Gross margin in the Distribution Group increased by $26,904,000 in 2007 to $62,412,000 or 28.4% of revenues. As a percentage of revenues, gross margin increased by 2.2% due mainly to higher margins associated with full year results and internal growth for the acquisitions completed in 2006 and 2007 in the amount of $22,085,000, higher margins of $3,600,000 related to the revenue growth and efficiency improvements in natural and organic groceries, very strong margin rates in the western produce business that more than offset the losses due to rationalization within the eastern business for a net increase of $1,219,000.
Combined SG&A and warehousing and distribution costs (W&D) increased by $23,824,000 to $53,876,000 as compared to the previous year. As a percentage of revenues these expenses increased to 24.5% of revenues versus 22.2% in the prior year, primarily due to higher SG&A (offset by higher gross margins) associated with Purity Lifes branded business. Acquisition related SG&A and W&D increases totalled $20,215,000, or 27.6% of increased revenue generated by the acquisitions, reflecting higher marketing and promotion expenses inherent to company-owned product lines. The remaining increase includes the allocation of incremental corporate costs totalling $1,338,000 and other SG&A increases of $2,819,000 primarily related to increases in volume of natural and organic grocery sales; partly offset by costs savings relating to the rationalization of produce customers of $548,000.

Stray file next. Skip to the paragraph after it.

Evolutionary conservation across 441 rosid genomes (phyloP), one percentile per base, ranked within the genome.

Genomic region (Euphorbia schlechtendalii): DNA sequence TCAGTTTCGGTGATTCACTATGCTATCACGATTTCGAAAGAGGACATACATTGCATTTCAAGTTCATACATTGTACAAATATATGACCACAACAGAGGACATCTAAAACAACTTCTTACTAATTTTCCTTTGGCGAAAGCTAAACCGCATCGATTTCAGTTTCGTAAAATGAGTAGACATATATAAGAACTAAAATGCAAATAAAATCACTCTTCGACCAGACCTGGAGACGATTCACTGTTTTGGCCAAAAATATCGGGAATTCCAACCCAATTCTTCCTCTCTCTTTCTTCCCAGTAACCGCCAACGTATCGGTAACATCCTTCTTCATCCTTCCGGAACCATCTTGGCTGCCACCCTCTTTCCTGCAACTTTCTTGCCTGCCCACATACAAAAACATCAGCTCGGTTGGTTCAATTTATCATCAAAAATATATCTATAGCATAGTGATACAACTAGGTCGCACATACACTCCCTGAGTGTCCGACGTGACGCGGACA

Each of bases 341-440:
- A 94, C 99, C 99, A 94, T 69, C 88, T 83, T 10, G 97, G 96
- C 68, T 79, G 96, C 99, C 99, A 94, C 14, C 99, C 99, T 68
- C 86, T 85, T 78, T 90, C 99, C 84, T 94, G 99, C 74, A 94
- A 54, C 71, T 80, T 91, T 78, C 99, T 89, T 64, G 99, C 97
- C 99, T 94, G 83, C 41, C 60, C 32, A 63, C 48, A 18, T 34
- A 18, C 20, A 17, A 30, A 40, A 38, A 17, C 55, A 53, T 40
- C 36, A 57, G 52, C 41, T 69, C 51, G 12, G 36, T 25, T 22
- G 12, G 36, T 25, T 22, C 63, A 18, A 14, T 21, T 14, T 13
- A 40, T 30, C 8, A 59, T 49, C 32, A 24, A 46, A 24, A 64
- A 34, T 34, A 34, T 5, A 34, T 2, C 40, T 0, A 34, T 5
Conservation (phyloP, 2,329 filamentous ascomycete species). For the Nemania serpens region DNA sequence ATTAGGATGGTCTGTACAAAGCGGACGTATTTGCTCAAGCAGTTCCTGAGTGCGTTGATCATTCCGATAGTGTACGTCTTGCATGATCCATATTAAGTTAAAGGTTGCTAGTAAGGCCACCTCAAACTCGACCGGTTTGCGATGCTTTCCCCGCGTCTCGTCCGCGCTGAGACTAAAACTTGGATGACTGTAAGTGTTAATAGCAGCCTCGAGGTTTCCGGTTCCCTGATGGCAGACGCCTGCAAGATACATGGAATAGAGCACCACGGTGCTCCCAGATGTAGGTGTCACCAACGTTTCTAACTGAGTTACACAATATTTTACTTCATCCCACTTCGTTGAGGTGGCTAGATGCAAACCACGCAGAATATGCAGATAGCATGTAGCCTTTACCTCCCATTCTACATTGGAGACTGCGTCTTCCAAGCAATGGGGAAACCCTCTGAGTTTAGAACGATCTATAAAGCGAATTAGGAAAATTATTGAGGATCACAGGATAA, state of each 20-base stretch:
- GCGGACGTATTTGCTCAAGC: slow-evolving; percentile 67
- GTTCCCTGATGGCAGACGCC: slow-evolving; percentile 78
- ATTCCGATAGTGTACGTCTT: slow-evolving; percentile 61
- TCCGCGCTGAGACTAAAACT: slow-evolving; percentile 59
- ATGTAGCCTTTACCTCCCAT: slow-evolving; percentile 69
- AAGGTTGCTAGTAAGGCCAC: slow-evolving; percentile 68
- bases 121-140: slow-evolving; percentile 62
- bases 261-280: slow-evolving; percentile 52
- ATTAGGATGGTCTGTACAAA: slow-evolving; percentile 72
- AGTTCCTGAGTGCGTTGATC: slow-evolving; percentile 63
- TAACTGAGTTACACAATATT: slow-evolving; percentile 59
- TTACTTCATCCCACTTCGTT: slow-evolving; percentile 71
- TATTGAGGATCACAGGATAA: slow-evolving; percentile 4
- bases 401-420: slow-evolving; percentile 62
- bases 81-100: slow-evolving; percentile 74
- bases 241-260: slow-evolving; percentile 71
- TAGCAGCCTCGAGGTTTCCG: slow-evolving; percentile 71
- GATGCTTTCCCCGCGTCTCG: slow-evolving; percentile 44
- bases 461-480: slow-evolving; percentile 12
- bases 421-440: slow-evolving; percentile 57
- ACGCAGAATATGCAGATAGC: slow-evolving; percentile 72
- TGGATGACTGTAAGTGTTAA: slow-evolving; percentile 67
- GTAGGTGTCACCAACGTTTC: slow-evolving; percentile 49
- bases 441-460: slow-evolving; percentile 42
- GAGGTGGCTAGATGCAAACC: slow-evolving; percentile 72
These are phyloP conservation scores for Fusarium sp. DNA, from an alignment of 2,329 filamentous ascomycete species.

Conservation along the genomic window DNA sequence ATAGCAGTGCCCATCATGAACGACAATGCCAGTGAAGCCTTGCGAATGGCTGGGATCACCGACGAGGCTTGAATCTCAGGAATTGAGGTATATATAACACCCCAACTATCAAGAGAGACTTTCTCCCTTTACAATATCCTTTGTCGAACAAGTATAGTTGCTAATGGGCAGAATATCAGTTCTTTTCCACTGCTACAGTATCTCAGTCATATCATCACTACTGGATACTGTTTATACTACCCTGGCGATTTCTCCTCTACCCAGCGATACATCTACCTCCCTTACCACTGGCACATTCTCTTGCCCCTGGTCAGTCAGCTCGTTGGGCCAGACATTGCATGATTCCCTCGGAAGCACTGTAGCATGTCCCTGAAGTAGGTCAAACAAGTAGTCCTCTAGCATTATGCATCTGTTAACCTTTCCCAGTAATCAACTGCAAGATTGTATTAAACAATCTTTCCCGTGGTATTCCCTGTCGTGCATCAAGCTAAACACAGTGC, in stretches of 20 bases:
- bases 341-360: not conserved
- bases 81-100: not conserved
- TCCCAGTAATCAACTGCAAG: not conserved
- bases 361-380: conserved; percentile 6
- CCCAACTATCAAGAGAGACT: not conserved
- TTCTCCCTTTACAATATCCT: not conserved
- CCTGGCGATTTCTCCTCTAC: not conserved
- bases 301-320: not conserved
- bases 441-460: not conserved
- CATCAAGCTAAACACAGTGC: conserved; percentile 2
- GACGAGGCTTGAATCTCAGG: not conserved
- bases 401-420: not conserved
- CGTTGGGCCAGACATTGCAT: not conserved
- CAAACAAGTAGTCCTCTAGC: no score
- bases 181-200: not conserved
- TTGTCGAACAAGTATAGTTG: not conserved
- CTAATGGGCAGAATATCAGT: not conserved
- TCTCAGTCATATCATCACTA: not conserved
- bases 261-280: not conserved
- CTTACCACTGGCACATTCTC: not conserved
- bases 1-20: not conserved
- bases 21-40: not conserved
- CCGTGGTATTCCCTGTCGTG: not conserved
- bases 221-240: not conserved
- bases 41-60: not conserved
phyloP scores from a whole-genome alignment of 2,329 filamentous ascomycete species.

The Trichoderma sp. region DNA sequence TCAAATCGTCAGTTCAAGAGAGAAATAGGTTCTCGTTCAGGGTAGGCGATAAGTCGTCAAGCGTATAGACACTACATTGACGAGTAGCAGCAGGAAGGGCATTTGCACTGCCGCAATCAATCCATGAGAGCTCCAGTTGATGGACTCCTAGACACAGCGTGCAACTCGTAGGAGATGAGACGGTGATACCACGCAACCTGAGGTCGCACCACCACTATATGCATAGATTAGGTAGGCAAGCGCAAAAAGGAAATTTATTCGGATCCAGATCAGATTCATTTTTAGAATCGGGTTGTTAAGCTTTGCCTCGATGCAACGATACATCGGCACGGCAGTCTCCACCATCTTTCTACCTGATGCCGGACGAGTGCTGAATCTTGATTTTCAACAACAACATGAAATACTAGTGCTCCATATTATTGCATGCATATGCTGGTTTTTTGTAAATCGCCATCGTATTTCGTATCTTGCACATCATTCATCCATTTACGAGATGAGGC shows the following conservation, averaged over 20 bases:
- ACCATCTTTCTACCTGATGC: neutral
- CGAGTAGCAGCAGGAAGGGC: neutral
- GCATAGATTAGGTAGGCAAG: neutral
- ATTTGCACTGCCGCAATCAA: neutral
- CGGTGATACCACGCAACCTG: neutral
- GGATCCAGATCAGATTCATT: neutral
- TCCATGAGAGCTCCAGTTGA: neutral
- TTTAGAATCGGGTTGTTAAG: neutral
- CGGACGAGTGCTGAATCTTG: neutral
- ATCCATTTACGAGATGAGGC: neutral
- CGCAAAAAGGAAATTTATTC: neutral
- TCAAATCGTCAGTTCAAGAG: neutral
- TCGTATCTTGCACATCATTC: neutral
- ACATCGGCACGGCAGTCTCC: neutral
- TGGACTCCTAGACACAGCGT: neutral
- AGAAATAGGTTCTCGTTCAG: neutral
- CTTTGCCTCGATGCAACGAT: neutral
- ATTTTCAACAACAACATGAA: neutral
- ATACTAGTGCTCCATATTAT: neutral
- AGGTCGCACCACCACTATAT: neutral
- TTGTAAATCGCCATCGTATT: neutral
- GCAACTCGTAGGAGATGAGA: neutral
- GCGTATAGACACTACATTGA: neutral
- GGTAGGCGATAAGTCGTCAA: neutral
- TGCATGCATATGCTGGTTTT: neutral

The increase in segment operating income of 65.3% to $9,029,000 reflects the noted increase in gross margins offset by increased costs related to W&D and SG&A. The remaining positive variance of $488,000 is attributable to foreign exchange gains realized during the year.
The SunOpta Distribution Group continues to focus on growing its customer base and realizing expected savings and efficiencies from the western Canada warehouse expansion completed in the fourth quarter, further integration of 2006 and 2007 acquisitions, expansion of exclusive brands both domestically and internationally, reduced spoilage and other savings, including operating efficiency improvements expected from the new food distribution enterprise software implemented in western Canada grocery during the third quarter of 2007 and scheduled for continued rollout in 2008. Long term segment operating margins are targeted at 5% of revenues which is expected to be achieved through a combination of pricing, product and efficiency strategies.